Narrator: This is Science Today. New research from the University of California, San Francisco suggests that 70 percent of women diagnosed with a non-invasive breast cancer called ductal carcinoma in situ, or DCIS, have been receiving unnecessarily aggressive therapies for their condition — even though few DCIS patients actually go on to develop deadly tumors.
Kerlikowske: About half of women with DCIS are getting lumpectomy and radiation and about a third are getting mastectomy and a third a lumpectomy. So, people are getting very aggressive treatment when we know that only 15 percent of those lesions will actually go on to be invasive cancer over 10 years.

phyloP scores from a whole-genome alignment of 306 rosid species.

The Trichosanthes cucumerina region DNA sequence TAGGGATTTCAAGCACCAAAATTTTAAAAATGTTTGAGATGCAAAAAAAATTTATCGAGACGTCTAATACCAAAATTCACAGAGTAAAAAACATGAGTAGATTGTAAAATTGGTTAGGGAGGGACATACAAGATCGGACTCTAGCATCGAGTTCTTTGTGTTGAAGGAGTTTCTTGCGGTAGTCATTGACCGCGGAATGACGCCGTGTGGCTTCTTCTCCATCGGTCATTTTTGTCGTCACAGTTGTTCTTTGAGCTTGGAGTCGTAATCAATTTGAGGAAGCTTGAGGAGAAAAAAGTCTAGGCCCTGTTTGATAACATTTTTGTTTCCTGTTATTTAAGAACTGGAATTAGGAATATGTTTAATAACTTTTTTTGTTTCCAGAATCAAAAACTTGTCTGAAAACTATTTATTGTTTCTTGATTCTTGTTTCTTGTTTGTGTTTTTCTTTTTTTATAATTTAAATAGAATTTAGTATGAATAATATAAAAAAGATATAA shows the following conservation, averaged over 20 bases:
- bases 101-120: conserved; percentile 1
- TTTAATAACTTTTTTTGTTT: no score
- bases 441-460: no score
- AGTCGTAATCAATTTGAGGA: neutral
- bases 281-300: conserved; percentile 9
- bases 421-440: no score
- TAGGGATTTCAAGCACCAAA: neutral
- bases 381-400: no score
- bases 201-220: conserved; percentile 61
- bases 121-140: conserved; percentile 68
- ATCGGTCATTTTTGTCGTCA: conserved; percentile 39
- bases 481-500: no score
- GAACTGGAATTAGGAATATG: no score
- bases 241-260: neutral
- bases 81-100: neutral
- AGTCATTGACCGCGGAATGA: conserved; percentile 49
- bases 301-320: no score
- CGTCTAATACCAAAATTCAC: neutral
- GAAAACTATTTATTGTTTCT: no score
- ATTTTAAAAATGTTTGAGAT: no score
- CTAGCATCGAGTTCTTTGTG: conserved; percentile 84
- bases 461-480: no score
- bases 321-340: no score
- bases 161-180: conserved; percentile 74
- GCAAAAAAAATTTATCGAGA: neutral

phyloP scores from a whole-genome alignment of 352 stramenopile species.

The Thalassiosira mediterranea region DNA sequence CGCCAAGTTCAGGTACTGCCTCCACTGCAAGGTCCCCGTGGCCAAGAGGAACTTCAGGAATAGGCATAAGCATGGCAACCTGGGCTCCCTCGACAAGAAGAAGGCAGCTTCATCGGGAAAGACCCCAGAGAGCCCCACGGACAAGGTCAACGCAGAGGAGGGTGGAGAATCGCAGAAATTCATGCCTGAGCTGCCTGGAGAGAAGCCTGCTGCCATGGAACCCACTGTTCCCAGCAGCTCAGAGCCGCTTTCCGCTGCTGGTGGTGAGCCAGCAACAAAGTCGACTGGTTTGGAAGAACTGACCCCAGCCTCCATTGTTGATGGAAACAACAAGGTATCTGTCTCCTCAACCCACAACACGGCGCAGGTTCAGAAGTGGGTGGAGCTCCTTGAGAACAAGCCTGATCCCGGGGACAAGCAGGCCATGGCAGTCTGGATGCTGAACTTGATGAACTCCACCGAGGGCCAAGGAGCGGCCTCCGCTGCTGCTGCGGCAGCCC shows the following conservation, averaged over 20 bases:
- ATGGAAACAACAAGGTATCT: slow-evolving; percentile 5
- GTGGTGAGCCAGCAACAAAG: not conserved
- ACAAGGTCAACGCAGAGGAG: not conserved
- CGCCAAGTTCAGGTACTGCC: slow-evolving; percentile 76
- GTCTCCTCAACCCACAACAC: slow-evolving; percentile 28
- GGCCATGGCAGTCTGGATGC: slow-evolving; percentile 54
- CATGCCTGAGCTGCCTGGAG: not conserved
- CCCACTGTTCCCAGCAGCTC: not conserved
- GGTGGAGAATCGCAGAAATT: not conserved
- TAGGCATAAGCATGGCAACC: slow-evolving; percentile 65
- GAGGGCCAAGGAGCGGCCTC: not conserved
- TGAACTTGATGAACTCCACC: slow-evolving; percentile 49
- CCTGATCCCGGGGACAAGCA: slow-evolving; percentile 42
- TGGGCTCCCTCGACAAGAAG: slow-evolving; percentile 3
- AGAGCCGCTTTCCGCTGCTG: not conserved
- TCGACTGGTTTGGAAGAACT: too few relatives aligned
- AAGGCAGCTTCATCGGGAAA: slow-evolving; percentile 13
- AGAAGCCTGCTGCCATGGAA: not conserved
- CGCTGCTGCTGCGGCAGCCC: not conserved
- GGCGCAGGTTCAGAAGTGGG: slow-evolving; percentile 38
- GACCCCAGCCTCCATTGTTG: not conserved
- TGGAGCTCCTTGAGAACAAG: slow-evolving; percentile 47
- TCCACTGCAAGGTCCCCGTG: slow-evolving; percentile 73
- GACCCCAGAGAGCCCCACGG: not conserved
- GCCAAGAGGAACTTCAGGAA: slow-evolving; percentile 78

Narrator: Study leader Karla Kerlikowske examined the medical histories of more than 1,600 DCIS patients and developed a model that can predict which patients are at most risk for invasive cancer and which can opt for less aggressive treatment.
Kerlikowske: So, I think the public health implication is that we could stop treating at least a group of people with DCIS as aggressively as is being treated right now.
Narrator: For Science Today, I'm Larissa Branin.